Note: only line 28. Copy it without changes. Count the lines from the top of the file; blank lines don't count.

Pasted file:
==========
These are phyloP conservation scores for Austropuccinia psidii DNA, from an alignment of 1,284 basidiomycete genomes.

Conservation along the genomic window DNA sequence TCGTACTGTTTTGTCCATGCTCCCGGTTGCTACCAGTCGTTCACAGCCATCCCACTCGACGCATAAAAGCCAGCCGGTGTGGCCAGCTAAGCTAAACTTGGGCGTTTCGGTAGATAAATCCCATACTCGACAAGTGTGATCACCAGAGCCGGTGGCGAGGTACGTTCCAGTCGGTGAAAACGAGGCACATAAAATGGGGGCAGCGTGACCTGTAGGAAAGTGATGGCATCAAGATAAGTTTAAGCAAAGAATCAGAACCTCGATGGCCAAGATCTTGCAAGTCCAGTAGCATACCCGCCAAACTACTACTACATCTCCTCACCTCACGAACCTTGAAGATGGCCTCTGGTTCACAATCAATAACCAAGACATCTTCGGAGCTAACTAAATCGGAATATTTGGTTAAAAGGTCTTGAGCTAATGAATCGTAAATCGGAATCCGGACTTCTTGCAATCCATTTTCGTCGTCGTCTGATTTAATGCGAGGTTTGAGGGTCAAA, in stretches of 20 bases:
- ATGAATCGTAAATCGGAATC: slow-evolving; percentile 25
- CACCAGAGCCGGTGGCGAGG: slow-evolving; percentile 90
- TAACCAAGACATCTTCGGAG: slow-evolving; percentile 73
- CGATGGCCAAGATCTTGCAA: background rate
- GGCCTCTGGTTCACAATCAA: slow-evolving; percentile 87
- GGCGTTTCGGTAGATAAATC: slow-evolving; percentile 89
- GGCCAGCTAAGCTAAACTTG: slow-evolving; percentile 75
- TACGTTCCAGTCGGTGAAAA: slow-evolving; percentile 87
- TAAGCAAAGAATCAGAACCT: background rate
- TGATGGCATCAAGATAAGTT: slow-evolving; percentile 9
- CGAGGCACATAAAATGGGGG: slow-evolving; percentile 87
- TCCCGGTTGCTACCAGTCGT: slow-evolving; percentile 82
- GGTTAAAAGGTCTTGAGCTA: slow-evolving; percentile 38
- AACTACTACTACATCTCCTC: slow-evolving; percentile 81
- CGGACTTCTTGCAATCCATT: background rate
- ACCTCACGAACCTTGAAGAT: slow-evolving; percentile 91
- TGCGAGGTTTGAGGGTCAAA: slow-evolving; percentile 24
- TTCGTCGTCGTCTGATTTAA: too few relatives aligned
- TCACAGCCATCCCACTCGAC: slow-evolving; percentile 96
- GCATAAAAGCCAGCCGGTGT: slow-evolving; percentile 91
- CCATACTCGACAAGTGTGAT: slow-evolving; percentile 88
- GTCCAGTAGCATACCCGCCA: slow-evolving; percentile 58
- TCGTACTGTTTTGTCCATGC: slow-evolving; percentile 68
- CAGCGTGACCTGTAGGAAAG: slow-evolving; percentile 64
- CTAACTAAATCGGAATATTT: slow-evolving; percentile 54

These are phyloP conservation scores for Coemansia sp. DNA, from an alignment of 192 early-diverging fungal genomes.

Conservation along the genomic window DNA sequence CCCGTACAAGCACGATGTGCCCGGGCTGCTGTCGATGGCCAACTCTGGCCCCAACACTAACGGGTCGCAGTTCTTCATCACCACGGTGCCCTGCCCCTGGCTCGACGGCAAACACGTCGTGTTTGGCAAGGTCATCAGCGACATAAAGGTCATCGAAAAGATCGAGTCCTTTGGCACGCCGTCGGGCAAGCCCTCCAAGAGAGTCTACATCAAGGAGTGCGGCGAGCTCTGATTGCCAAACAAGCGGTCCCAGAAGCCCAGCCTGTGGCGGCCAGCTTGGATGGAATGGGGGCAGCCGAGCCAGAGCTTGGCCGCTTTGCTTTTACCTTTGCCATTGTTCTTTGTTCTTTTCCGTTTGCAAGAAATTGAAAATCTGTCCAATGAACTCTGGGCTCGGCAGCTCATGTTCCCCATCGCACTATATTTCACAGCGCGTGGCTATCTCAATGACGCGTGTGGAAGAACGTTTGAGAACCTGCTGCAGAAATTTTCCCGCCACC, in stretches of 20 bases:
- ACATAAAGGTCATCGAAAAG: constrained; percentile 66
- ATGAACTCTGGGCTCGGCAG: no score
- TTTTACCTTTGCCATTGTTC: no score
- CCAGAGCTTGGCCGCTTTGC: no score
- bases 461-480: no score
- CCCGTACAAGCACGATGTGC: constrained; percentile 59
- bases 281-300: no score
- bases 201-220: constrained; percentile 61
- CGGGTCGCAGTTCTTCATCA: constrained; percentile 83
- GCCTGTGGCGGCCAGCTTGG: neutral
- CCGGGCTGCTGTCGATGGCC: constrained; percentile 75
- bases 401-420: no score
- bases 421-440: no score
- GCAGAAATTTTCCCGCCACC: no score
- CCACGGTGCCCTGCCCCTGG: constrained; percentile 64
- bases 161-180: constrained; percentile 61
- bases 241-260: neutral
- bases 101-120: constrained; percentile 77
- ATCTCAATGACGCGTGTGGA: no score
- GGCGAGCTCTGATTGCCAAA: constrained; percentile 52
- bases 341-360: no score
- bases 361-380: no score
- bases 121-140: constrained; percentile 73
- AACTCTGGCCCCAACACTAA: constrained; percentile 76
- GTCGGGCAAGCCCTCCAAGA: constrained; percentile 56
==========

These are phyloP conservation scores for Coemansia sp. DNA, from an alignment of 192 early-diverging fungal genomes.